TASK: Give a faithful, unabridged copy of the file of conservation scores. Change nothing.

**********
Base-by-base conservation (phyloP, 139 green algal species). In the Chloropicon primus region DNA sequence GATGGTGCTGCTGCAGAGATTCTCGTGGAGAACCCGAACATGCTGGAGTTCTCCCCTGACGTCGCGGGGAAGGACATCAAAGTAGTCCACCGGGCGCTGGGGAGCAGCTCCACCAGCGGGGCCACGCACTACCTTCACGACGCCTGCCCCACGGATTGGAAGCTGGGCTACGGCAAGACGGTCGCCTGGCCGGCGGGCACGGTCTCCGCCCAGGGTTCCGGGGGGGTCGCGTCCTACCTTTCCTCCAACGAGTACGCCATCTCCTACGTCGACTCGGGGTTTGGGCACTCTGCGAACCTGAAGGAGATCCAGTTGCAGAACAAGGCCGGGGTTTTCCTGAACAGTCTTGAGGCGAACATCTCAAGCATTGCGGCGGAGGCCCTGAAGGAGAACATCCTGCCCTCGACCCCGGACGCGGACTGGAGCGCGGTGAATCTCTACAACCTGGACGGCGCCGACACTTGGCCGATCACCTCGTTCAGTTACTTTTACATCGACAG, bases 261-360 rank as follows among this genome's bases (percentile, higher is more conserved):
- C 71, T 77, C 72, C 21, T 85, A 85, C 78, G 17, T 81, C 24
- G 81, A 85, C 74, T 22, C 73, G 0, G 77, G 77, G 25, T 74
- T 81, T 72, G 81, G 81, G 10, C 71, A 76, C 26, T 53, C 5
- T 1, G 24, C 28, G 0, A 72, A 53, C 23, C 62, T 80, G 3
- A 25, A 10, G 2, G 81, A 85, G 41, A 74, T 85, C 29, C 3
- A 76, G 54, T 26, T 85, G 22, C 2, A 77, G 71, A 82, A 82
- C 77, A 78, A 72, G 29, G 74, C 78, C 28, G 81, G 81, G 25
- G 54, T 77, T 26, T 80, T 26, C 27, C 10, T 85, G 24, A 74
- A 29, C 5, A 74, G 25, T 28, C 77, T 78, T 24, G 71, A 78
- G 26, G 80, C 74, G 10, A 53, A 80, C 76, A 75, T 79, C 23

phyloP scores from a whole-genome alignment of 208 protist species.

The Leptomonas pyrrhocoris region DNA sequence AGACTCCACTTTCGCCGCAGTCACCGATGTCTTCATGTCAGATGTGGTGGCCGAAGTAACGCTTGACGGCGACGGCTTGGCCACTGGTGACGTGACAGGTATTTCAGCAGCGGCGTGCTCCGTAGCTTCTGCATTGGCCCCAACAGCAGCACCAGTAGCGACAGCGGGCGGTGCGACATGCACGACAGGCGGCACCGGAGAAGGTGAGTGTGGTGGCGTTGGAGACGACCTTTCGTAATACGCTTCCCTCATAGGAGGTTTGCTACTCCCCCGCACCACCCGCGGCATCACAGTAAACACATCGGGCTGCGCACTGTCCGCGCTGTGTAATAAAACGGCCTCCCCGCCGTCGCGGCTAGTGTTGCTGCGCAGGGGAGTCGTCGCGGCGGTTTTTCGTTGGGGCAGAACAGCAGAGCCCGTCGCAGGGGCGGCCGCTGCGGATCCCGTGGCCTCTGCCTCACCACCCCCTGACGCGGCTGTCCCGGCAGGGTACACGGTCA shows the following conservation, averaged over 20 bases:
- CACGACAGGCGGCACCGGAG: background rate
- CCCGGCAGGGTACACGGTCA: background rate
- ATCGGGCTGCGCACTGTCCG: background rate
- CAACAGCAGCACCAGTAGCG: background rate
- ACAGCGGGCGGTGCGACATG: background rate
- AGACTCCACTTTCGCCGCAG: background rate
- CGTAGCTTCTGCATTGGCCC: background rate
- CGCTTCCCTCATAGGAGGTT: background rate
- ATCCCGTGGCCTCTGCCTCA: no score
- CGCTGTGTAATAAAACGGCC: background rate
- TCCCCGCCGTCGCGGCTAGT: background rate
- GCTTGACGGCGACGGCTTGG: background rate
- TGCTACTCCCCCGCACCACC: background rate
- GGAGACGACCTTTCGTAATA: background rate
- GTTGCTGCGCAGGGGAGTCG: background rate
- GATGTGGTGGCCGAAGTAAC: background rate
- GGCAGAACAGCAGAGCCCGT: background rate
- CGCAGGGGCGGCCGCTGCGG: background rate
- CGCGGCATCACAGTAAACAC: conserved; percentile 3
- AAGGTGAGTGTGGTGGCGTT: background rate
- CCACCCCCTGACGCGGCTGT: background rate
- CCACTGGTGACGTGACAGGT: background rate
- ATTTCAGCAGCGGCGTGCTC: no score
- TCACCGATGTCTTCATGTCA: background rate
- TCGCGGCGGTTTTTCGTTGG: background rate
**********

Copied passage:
Base-by-base conservation (phyloP, 139 green algal species). In the Chloropicon primus region DNA sequence GATGGTGCTGCTGCAGAGATTCTCGTGGAGAACCCGAACATGCTGGAGTTCTCCCCTGACGTCGCGGGGAAGGACATCAAAGTAGTCCACCGGGCGCTGGGGAGCAGCTCCACCAGCGGGGCCACGCACTACCTTCACGACGCCTGCCCCACGGATTGGAAGCTGGGCTACGGCAAGACGGTCGCCTGGCCGGCGGGCACGGTCTCCGCCCAGGGTTCCGGGGGGGTCGCGTCCTACCTTTCCTCCAACGAGTACGCCATCTCCTACGTCGACTCGGGGTTTGGGCACTCTGCGAACCTGAAGGAGATCCAGTTGCAGAACAAGGCCGGGGTTTTCCTGAACAGTCTTGAGGCGAACATCTCAAGCATTGCGGCGGAGGCCCTGAAGGAGAACATCCTGCCCTCGACCCCGGACGCGGACTGGAGCGCGGTGAATCTCTACAACCTGGACGGCGCCGACACTTGGCCGATCACCTCGTTCAGTTACTTTTACATCGACAG, bases 261-360 rank as follows among this genome's bases (percentile, higher is more conserved):
- C 71, T 77, C 72, C 21, T 85, A 85, C 78, G 17, T 81, C 24
- G 81, A 85, C 74, T 22, C 73, G 0, G 77, G 77, G 25, T 74
- T 81, T 72, G 81, G 81, G 10, C 71, A 76, C 26, T 53, C 5
- T 1, G 24, C 28, G 0, A 72, A 53, C 23, C 62, T 80, G 3
- A 25, A 10, G 2, G 81, A 85, G 41, A 74, T 85, C 29, C 3
- A 76, G 54, T 26, T 85, G 22, C 2, A 77, G 71, A 82, A 82
- C 77, A 78, A 72, G 29, G 74, C 78, C 28, G 81, G 81, G 25
- G 54, T 77, T 26, T 80, T 26, C 27, C 10, T 85, G 24, A 74
- A 29, C 5, A 74, G 25, T 28, C 77, T 78, T 24, G 71, A 78
- G 26, G 80, C 74, G 10, A 53, A 80, C 76, A 75, T 79, C 23

phyloP scores from a whole-genome alignment of 208 protist species.

The Leptomonas pyrrhocoris region DNA sequence AGACTCCACTTTCGCCGCAGTCACCGATGTCTTCATGTCAGATGTGGTGGCCGAAGTAACGCTTGACGGCGACGGCTTGGCCACTGGTGACGTGACAGGTATTTCAGCAGCGGCGTGCTCCGTAGCTTCTGCATTGGCCCCAACAGCAGCACCAGTAGCGACAGCGGGCGGTGCGACATGCACGACAGGCGGCACCGGAGAAGGTGAGTGTGGTGGCGTTGGAGACGACCTTTCGTAATACGCTTCCCTCATAGGAGGTTTGCTACTCCCCCGCACCACCCGCGGCATCACAGTAAACACATCGGGCTGCGCACTGTCCGCGCTGTGTAATAAAACGGCCTCCCCGCCGTCGCGGCTAGTGTTGCTGCGCAGGGGAGTCGTCGCGGCGGTTTTTCGTTGGGGCAGAACAGCAGAGCCCGTCGCAGGGGCGGCCGCTGCGGATCCCGTGGCCTCTGCCTCACCACCCCCTGACGCGGCTGTCCCGGCAGGGTACACGGTCA shows the following conservation, averaged over 20 bases:
- CACGACAGGCGGCACCGGAG: background rate
- CCCGGCAGGGTACACGGTCA: background rate
- ATCGGGCTGCGCACTGTCCG: background rate
- CAACAGCAGCACCAGTAGCG: background rate
- ACAGCGGGCGGTGCGACATG: background rate
- AGACTCCACTTTCGCCGCAG: background rate
- CGTAGCTTCTGCATTGGCCC: background rate
- CGCTTCCCTCATAGGAGGTT: background rate
- ATCCCGTGGCCTCTGCCTCA: no score
- CGCTGTGTAATAAAACGGCC: background rate
- TCCCCGCCGTCGCGGCTAGT: background rate
- GCTTGACGGCGACGGCTTGG: background rate
- TGCTACTCCCCCGCACCACC: background rate
- GGAGACGACCTTTCGTAATA: background rate
- GTTGCTGCGCAGGGGAGTCG: background rate
- GATGTGGTGGCCGAAGTAAC: background rate
- GGCAGAACAGCAGAGCCCGT: background rate
- CGCAGGGGCGGCCGCTGCGG: background rate
- CGCGGCATCACAGTAAACAC: conserved; percentile 3
- AAGGTGAGTGTGGTGGCGTT: background rate
- CCACCCCCTGACGCGGCTGT: background rate
- CCACTGGTGACGTGACAGGT: background rate
- ATTTCAGCAGCGGCGTGCTC: no score
- TCACCGATGTCTTCATGTCA: background rate
- TCGCGGCGGTTTTTCGTTGG: background rate